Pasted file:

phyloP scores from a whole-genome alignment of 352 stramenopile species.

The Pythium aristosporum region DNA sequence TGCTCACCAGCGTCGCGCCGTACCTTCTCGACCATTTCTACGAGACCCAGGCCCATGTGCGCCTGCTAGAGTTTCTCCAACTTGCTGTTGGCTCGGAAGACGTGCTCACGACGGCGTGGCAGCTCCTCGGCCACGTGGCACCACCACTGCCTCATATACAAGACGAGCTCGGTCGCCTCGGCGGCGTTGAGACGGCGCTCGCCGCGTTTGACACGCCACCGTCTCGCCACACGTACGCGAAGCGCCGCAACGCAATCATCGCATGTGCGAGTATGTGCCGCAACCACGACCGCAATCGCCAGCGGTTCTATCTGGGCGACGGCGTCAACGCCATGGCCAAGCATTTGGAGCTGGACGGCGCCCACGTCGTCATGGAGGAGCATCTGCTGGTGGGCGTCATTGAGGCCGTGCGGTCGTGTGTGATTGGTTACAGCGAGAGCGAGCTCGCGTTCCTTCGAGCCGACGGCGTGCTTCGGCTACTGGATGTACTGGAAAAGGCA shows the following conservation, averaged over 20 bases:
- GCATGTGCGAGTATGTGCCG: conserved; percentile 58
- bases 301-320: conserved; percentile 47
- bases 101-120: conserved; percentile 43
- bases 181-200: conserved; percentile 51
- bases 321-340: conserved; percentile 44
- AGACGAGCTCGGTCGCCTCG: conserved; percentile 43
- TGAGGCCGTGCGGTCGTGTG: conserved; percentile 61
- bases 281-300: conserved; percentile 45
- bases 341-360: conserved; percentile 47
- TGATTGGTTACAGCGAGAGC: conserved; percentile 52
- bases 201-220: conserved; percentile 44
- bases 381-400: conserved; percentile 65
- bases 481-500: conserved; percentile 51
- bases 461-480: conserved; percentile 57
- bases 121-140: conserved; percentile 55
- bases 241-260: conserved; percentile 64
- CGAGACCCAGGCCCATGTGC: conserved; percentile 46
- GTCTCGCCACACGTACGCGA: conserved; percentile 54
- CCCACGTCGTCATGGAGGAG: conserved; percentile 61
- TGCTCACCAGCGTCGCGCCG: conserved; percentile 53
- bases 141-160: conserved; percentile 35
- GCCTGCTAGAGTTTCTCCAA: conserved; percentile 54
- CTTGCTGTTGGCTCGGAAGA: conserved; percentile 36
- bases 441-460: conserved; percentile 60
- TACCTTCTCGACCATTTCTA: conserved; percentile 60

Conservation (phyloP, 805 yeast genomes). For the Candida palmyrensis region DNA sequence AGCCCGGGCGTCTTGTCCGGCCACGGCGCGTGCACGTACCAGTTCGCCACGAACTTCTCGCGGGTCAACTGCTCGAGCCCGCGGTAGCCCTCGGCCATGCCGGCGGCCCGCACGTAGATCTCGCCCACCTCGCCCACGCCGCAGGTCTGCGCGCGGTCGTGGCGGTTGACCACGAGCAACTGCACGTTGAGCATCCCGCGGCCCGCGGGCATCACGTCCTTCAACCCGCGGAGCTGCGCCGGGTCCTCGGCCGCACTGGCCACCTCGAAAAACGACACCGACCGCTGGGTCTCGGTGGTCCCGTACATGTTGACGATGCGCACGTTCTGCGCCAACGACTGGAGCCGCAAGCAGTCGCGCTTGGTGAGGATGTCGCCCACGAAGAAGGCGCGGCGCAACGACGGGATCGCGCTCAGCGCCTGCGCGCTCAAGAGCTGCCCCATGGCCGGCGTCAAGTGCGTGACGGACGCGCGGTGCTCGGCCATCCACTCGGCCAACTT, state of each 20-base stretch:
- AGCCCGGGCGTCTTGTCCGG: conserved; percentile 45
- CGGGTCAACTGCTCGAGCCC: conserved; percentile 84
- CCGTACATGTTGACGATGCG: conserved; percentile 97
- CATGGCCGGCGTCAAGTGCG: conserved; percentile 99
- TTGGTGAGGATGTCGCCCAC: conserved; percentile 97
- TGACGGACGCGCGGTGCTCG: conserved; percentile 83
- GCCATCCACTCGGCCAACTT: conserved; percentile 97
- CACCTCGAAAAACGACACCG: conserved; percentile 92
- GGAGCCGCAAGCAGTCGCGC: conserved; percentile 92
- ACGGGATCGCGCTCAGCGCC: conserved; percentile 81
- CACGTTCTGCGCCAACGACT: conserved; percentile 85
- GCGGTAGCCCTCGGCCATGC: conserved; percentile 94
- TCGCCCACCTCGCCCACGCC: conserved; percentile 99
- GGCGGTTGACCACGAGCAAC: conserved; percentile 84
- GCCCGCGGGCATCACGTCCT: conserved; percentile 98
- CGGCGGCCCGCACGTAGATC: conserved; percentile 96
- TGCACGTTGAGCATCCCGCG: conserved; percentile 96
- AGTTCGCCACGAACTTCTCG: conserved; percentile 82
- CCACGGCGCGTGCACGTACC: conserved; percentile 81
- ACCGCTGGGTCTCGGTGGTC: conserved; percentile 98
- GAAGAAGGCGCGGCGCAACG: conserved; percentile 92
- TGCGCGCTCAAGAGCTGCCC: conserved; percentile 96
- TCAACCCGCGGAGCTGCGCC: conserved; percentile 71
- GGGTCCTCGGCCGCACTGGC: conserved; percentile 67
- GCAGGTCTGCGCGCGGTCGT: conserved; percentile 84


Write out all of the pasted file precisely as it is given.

phyloP scores from a whole-genome alignment of 352 stramenopile species.

The Pythium aristosporum region DNA sequence TGCTCACCAGCGTCGCGCCGTACCTTCTCGACCATTTCTACGAGACCCAGGCCCATGTGCGCCTGCTAGAGTTTCTCCAACTTGCTGTTGGCTCGGAAGACGTGCTCACGACGGCGTGGCAGCTCCTCGGCCACGTGGCACCACCACTGCCTCATATACAAGACGAGCTCGGTCGCCTCGGCGGCGTTGAGACGGCGCTCGCCGCGTTTGACACGCCACCGTCTCGCCACACGTACGCGAAGCGCCGCAACGCAATCATCGCATGTGCGAGTATGTGCCGCAACCACGACCGCAATCGCCAGCGGTTCTATCTGGGCGACGGCGTCAACGCCATGGCCAAGCATTTGGAGCTGGACGGCGCCCACGTCGTCATGGAGGAGCATCTGCTGGTGGGCGTCATTGAGGCCGTGCGGTCGTGTGTGATTGGTTACAGCGAGAGCGAGCTCGCGTTCCTTCGAGCCGACGGCGTGCTTCGGCTACTGGATGTACTGGAAAAGGCA shows the following conservation, averaged over 20 bases:
- GCATGTGCGAGTATGTGCCG: conserved; percentile 58
- bases 301-320: conserved; percentile 47
- bases 101-120: conserved; percentile 43
- bases 181-200: conserved; percentile 51
- bases 321-340: conserved; percentile 44
- AGACGAGCTCGGTCGCCTCG: conserved; percentile 43
- TGAGGCCGTGCGGTCGTGTG: conserved; percentile 61
- bases 281-300: conserved; percentile 45
- bases 341-360: conserved; percentile 47
- TGATTGGTTACAGCGAGAGC: conserved; percentile 52
- bases 201-220: conserved; percentile 44
- bases 381-400: conserved; percentile 65
- bases 481-500: conserved; percentile 51
- bases 461-480: conserved; percentile 57
- bases 121-140: conserved; percentile 55
- bases 241-260: conserved; percentile 64
- CGAGACCCAGGCCCATGTGC: conserved; percentile 46
- GTCTCGCCACACGTACGCGA: conserved; percentile 54
- CCCACGTCGTCATGGAGGAG: conserved; percentile 61
- TGCTCACCAGCGTCGCGCCG: conserved; percentile 53
- bases 141-160: conserved; percentile 35
- GCCTGCTAGAGTTTCTCCAA: conserved; percentile 54
- CTTGCTGTTGGCTCGGAAGA: conserved; percentile 36
- bases 441-460: conserved; percentile 60
- TACCTTCTCGACCATTTCTA: conserved; percentile 60

Conservation (phyloP, 805 yeast genomes). For the Candida palmyrensis region DNA sequence AGCCCGGGCGTCTTGTCCGGCCACGGCGCGTGCACGTACCAGTTCGCCACGAACTTCTCGCGGGTCAACTGCTCGAGCCCGCGGTAGCCCTCGGCCATGCCGGCGGCCCGCACGTAGATCTCGCCCACCTCGCCCACGCCGCAGGTCTGCGCGCGGTCGTGGCGGTTGACCACGAGCAACTGCACGTTGAGCATCCCGCGGCCCGCGGGCATCACGTCCTTCAACCCGCGGAGCTGCGCCGGGTCCTCGGCCGCACTGGCCACCTCGAAAAACGACACCGACCGCTGGGTCTCGGTGGTCCCGTACATGTTGACGATGCGCACGTTCTGCGCCAACGACTGGAGCCGCAAGCAGTCGCGCTTGGTGAGGATGTCGCCCACGAAGAAGGCGCGGCGCAACGACGGGATCGCGCTCAGCGCCTGCGCGCTCAAGAGCTGCCCCATGGCCGGCGTCAAGTGCGTGACGGACGCGCGGTGCTCGGCCATCCACTCGGCCAACTT, state of each 20-base stretch:
- AGCCCGGGCGTCTTGTCCGG: conserved; percentile 45
- CGGGTCAACTGCTCGAGCCC: conserved; percentile 84
- CCGTACATGTTGACGATGCG: conserved; percentile 97
- CATGGCCGGCGTCAAGTGCG: conserved; percentile 99
- TTGGTGAGGATGTCGCCCAC: conserved; percentile 97
- TGACGGACGCGCGGTGCTCG: conserved; percentile 83
- GCCATCCACTCGGCCAACTT: conserved; percentile 97
- CACCTCGAAAAACGACACCG: conserved; percentile 92
- GGAGCCGCAAGCAGTCGCGC: conserved; percentile 92
- ACGGGATCGCGCTCAGCGCC: conserved; percentile 81
- CACGTTCTGCGCCAACGACT: conserved; percentile 85
- GCGGTAGCCCTCGGCCATGC: conserved; percentile 94
- TCGCCCACCTCGCCCACGCC: conserved; percentile 99
- GGCGGTTGACCACGAGCAAC: conserved; percentile 84
- GCCCGCGGGCATCACGTCCT: conserved; percentile 98
- CGGCGGCCCGCACGTAGATC: conserved; percentile 96
- TGCACGTTGAGCATCCCGCG: conserved; percentile 96
- AGTTCGCCACGAACTTCTCG: conserved; percentile 82
- CCACGGCGCGTGCACGTACC: conserved; percentile 81
- ACCGCTGGGTCTCGGTGGTC: conserved; percentile 98
- GAAGAAGGCGCGGCGCAACG: conserved; percentile 92
- TGCGCGCTCAAGAGCTGCCC: conserved; percentile 96
- TCAACCCGCGGAGCTGCGCC: conserved; percentile 71
- GGGTCCTCGGCCGCACTGGC: conserved; percentile 67
- GCAGGTCTGCGCGCGGTCGT: conserved; percentile 84